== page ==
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Regularly in the news we hear about organisations having their Twitter or Facebook accounts compromised by cybercriminals – but they’re not the only social media outlets which hackers and fraudsters have an interest in hijacking.

Researchers at Symantec have warned this week of an increasing number of phishing emails being spammed out, claiming to come from LinkedIn’s support team.

LinkedIn phishing email

Due to irregular activities your Linkedln account has been subjected to compulsory security update. Linkedln may sometimes deny logins in cases where we believe the account could have been compromised.

To do this we developed a new secure way that keeps your account safe. we have attached a form to this email to complete the process. Please, download and follow the instructions on your screen.

Linkedln Support

Attached to the email is an HTML file, which contains a copy of the genuine LinkedIn webpage – albeit changed in one significant way. If you open the boobytrapped HTML file and enter your login credentials they will be sent to the cybercriminals.LinkedIn phishing HTML code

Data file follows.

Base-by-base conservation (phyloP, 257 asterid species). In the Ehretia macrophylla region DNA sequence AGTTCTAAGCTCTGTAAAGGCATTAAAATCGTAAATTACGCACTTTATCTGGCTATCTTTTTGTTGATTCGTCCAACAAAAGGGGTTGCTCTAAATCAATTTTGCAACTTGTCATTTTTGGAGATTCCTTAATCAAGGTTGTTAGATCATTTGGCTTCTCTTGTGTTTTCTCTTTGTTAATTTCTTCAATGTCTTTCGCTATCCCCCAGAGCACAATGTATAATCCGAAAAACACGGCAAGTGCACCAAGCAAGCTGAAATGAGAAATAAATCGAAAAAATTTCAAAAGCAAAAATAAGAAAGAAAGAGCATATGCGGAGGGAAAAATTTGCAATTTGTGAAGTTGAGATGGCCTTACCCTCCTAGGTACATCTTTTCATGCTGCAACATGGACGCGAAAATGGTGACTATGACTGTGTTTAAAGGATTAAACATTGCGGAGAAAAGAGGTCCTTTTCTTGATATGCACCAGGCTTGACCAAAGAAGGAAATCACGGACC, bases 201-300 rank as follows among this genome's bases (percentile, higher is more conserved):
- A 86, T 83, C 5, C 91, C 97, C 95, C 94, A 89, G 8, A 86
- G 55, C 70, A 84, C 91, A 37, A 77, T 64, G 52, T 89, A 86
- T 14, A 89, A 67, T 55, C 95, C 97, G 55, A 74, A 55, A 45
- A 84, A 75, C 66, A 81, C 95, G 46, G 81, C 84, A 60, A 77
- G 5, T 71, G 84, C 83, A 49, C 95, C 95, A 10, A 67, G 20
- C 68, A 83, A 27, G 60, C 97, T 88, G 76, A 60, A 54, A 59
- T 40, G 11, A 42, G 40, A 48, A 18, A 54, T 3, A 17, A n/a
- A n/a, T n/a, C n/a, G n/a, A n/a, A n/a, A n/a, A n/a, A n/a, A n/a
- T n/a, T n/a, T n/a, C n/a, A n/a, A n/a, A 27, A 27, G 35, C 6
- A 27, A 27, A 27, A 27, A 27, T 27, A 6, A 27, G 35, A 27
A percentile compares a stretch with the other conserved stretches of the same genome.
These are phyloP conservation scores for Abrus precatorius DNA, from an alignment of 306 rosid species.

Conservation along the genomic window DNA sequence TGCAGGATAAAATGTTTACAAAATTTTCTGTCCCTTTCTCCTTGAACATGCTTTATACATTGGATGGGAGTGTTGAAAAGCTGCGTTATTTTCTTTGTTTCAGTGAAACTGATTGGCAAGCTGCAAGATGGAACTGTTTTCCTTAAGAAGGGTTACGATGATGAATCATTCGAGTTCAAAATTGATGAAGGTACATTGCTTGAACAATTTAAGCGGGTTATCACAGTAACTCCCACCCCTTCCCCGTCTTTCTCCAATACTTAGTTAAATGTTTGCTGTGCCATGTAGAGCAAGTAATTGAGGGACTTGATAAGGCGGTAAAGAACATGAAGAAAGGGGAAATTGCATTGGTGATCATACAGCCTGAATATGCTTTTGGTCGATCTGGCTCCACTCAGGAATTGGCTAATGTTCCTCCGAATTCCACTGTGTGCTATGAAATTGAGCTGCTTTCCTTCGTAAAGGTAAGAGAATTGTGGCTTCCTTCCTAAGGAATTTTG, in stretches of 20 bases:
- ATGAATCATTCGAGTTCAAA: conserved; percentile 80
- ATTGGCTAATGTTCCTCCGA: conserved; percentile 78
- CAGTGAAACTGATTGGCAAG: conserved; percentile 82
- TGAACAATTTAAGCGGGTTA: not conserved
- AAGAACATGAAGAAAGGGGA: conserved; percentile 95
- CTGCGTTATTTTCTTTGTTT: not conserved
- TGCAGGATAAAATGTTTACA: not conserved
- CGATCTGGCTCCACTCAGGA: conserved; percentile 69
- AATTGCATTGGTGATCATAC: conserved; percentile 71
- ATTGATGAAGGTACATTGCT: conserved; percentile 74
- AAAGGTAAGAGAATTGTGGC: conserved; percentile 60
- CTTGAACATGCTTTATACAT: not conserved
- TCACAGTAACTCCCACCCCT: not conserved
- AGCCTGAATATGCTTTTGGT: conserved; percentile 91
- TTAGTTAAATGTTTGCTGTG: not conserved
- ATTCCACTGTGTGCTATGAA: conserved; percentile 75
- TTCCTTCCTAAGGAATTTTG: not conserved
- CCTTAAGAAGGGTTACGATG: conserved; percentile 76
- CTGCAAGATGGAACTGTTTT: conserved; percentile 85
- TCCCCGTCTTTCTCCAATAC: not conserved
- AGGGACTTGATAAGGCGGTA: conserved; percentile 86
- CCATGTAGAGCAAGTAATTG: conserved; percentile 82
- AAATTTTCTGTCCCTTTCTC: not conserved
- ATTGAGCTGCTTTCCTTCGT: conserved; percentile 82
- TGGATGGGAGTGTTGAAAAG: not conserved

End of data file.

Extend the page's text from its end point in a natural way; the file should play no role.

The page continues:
Of course, what’s clever about an attack like this is the social engineering involved.

The email plays on your security fears, worrying that your LinkedIn account may have been or may become compromised. Ironically, whoever is behind the email is planning to do precisely that!

And when the email says that it contains a “new secure way that keeps your account safe”, opening and acting upon the attachment is actually the very worst thing you can do.

Now, you may think to yourself that you’re a cynical old IT security greybeard, who wouldn’t fall for a trick like this. But can you say that’s true of everybody else at your company? You may have encountered plenty of dodgy emails in your time, and be able to sniff out unusual behaviour – but can you be sure that your staff are not more trusting?

The risk is that one of your colleagues could fall for a trick this, and hand control of their account over to online criminals. Once the phishers have control of the account they can pose more convincingly as a member of your organisation, and potentially abuse the business relationships the victim has built up over time for their own criminal and fraudulent purposes.

After all, people are far more likely to trust a message which arrives in their LinkedIn inbox with a friend or colleague’s mugshot and work profile alongside it, than one which arrives out of the blue in their email intray.

One peculiarity in the attack which many people may not notice is that in the email “LinkedIn” is spelt with a lowercase “l” rather than a capital “I”. Chances are that the criminals are abusing the (frankly absurd) similarity when these letters are written using the Arial or Helvetica font, in an attempt to avoid spam filters.

The confusion between “I” (the uppercase ninth letter of the alphabet) and “l” (the lowercase twelth) has long been one that cybercriminals and fraudsters have been able to use to their advantage.